Take the 2-minute tour ×
Stack Overflow is a question and answer site for professional and enthusiast programmers. It's 100% free, no registration required.

I have legacy C# code that has an encrypted password in code, decrypts it and uses it. I now have to change the actual source value, i.e. the base64 string needs to change.

Decryption code:

        var des = new TripleDESCryptoServiceProvider();
        var md5Hash = new MD5CryptoServiceProvider();

        des.Key = md5Hash.ComputeHash(Encoding.Unicode.GetBytes(...key...));
        des.Mode = CipherMode.ECB;

        var desDecrypt = des.CreateDecryptor();
        var buffer = Convert.FromBase64String(...value...);
        var result = Encoding.Unicode.GetString(desDecrypt.TransformFinalBlock(buffer, 0, buffer.Length));
        return result;

I am trying to do an ad-hoc re-encrypt of the changed value like this:

        var des = new TripleDESCryptoServiceProvider();
        var md5Hash = new MD5CryptoServiceProvider();

        des.Key = md5Hash.ComputeHash(Encoding.Unicode.GetBytes(...key...));
        des.Mode = CipherMode.ECB;

        var desEncrypt = des.CreateEncryptor();
        var s = "...new value...";
        var b = Encoding.Unicode.GetBytes(s);
        desEncrypt.TransformFinalBlock(b, 0, b.Length);
        var x = Convert.ToBase64String(b);

This gives me a nice base64 value to replace my old constant with. However, when the code tries to decrypt this new value, I get a

System.Security.Cryptography.CryptographicException: Length of the data to decrypt is invalid.

The source values are of the same length. The base64 values are of the same length. I know this is no way to run a railroad. I'm just hoping that I am missing something obvious, easy and/or silly.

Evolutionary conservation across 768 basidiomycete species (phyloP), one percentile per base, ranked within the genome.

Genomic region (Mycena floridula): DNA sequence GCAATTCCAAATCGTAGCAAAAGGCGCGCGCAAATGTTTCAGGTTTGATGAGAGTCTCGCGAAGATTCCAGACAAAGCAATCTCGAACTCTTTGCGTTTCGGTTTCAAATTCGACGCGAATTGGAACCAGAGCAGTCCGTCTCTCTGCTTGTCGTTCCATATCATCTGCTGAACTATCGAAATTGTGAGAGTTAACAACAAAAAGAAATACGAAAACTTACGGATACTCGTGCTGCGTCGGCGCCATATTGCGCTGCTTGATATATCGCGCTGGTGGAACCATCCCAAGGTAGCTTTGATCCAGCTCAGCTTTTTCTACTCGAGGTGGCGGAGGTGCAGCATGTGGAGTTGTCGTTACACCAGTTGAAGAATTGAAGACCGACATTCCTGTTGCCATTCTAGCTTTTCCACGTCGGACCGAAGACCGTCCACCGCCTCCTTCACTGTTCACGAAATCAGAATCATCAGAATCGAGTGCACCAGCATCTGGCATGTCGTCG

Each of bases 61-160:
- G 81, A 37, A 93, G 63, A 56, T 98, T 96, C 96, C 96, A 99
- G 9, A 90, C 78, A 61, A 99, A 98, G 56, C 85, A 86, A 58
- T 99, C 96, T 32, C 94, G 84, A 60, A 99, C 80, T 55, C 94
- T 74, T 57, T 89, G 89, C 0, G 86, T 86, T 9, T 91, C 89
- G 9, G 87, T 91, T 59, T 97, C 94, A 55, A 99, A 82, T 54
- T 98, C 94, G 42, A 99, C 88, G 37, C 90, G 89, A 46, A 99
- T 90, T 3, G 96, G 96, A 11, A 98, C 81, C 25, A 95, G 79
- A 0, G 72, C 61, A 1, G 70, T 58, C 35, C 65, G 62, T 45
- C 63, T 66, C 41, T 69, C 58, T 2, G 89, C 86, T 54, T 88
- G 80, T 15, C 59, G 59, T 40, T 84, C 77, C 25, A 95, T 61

share|improve this question
    
Is it public private key policy? If so there are different keys for encrypt and decrypt. –  Cort3z Feb 27 '13 at 20:40
    
Frankly, it's been so long since I've dealt with encryption that I don't know it from a hole in the ground. However, from the documentation it seems TripleDES is symmetrical, so I doubt that is it. Also note that there is no initialization vector set/used anywhere. –  Stu Feb 27 '13 at 20:45
    
On a tangent: It seems like CipherMode.ECB isn't so good to use –  Cort3z Feb 27 '13 at 20:54
1  
Could you print out the size of buffer? It should be 24 bytes in length in that case. –  Maarten Bodewes - owlstead Feb 27 '13 at 21:03
1  
Maybe, that's outside the given code I presume. Somehow you've lost a couple of bytes. Oh, Iridium has already given the answer, you were using the plaintext –  Maarten Bodewes - owlstead Feb 27 '13 at 21:37

1 Answer 1

up vote 2 down vote accepted

It looks like you're not actually using the output of the 3DES encryption:

var b = Encoding.Unicode.GetBytes(s);
// This returns the encrypted data, but you're not storing it anywhere
desEncrypt.TransformFinalBlock(b, 0, b.Length);
// b is still the original input, not the encrypted data
var x = Convert.ToBase64String(b);

Try this:

var b = Encoding.Unicode.GetBytes(s);
// Store encrypted data in "e"
var e = desEncrypt.TransformFinalBlock(b, 0, b.Length);
// Convert the encrypted data to base64
var x = Convert.ToBase64String(e);
share|improve this answer
    
Oh FFS. Thank you so much. Now I guess we can close this question as "too localized". –  Stu Feb 27 '13 at 21:39

Your Answer

 
discard

By posting your answer, you agree to the privacy policy and terms of service.

Not the answer you're looking for? Browse other questions tagged or ask your own question.